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Commercial property next US worry

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  • Commercial property next US worry

    Commercial property next US worry
    5:00AM Monday January 07, 2008
    By Ilaina Jonas

    As the chances of a United States recession increase with each new batch of economic data, some investors worry that commercial property could follow residential housing down the path of steep decline, leaving behind unpaid debt that would be difficult to unwind.

    "Real estate is a derivative of the economy and credit. If the outlook for those two items is not good, that obviously affects real estate," UBS analyst Alexander Goldfarb said. "Clearly, expectations of growth have changed significantly."

    A crisis in the credit market has led to tighter lending requirements, forcing some sellers to dramatically reduce prices and in some cases to take properties off the market.

    Demand for space is also down compared to 2006 when pent-up demand by businesses was still causing them to snap up space.

    According to preliminary data by real estate services firm CB Richard Ellis Group, the fourth-quarter of last year's vacancy rate for US offices, the largest commercial real estate group, inched up to 12.8 per cent from 12.6 per cent from the third quarter.

    While US downtown office vacancies remained unchanged at 10.3 per cent, suburban office vacancies rose to 14.2 per cent from 13.9 per cent in the third quarter.

    Last year the amount of space tenants rented over and above the amount of space they vacated (called net absorption) fell 24.5 per cent, according to Property & Portfolio Research (PPR).

    The firm expects this to fall another 15 per cent this year.

    Since 2003, the US commercial real estate market had been riding a wave of high prices as investors, loaded with cheap debt, bought shopping centres, apartment houses, distribution centres and office buildings.

    As interest rates fell, prices soared. And rents went through the roof with demand.

    But the boom times are gone. On Friday, the US Labour Department reported that employers added only 18,000 jobs last month and that the unemployment rate reached 5 per cent, its highest rate since October 2001.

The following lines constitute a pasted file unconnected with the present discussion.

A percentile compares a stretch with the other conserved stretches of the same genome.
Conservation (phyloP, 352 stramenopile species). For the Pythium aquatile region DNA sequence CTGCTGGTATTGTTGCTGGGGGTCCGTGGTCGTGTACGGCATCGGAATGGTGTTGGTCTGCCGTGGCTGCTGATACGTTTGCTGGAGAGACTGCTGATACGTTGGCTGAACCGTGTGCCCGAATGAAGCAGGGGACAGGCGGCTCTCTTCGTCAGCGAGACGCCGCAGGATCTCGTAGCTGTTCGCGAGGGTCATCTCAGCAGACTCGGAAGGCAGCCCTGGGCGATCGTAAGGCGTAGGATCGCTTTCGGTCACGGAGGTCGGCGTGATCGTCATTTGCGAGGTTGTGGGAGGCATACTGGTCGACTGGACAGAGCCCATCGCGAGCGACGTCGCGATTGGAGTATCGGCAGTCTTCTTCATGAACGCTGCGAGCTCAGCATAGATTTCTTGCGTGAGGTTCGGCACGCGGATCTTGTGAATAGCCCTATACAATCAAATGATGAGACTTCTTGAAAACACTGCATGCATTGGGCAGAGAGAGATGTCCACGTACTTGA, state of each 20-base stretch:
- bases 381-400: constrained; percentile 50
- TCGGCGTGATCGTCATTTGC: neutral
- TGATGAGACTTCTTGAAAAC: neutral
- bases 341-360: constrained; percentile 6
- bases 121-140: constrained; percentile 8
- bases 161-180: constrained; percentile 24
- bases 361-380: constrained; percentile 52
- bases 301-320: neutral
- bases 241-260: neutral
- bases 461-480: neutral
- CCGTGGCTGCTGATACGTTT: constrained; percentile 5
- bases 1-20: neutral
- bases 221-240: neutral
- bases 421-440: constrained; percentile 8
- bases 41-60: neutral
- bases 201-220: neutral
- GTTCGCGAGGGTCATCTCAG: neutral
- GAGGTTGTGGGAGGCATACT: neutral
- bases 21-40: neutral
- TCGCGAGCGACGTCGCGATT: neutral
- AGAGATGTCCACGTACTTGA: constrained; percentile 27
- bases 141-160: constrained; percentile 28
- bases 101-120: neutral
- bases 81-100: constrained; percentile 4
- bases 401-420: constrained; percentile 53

That sent the MSCI US REIT Index, a yardstick used to measure real estate investment trust share performance, to 803.04, its lowest level since November 2005.

    Weakness in commercial real estate demand is concentrated in previously hot housing markets in Florida, Southern California, Phoenix and Las Vegas, PPR said.

    "Housing-related employment declines in those areas have impacted the demand for office space," said Joshua Scoville, PPR director of strategic research.


    "There's one way to find out if a man is honest-ask him. If he says 'yes,' you know he is a crook." Groucho Marx

  • #2
    I expect more layoffs and company closings this quarter.


    • #3
      Hmm... Liked it


      • #4
        I have read the article mentioned in the given link and i find very precise and to the point in approach.Thanks for providing such a useful information.The information is based in facts and figures and Us government should take serious measures in this regard.


        • #5
          They tend to mask how bad it is. For instance, when they report "unemployment" stats, they don't count people without jobs, they count people who are collect unemployment insurance. That means that when people get kicked of the insurance, according to the stats, they are immediately "employed" again. Since the federal reserve is out of control, I just don't see how the economy can improve.


          • #6
            Originally posted by Commercial Realtor View Post
            I expect more layoffs and company closings this quarter.
            You and me both!


            • #7
              I think the recession will affect on every business sector but as the residential real estate is already suffering a downfall due to unpaid debt , so the commercial sector is bound for recession soon.


              • #8
                Actually Commercial is about to take off here. Good buildings never even get listed. All depends on the city of course. Realtors are fighting over points just to get offers accepted.


                • #9
                  Location and can you get it leased up!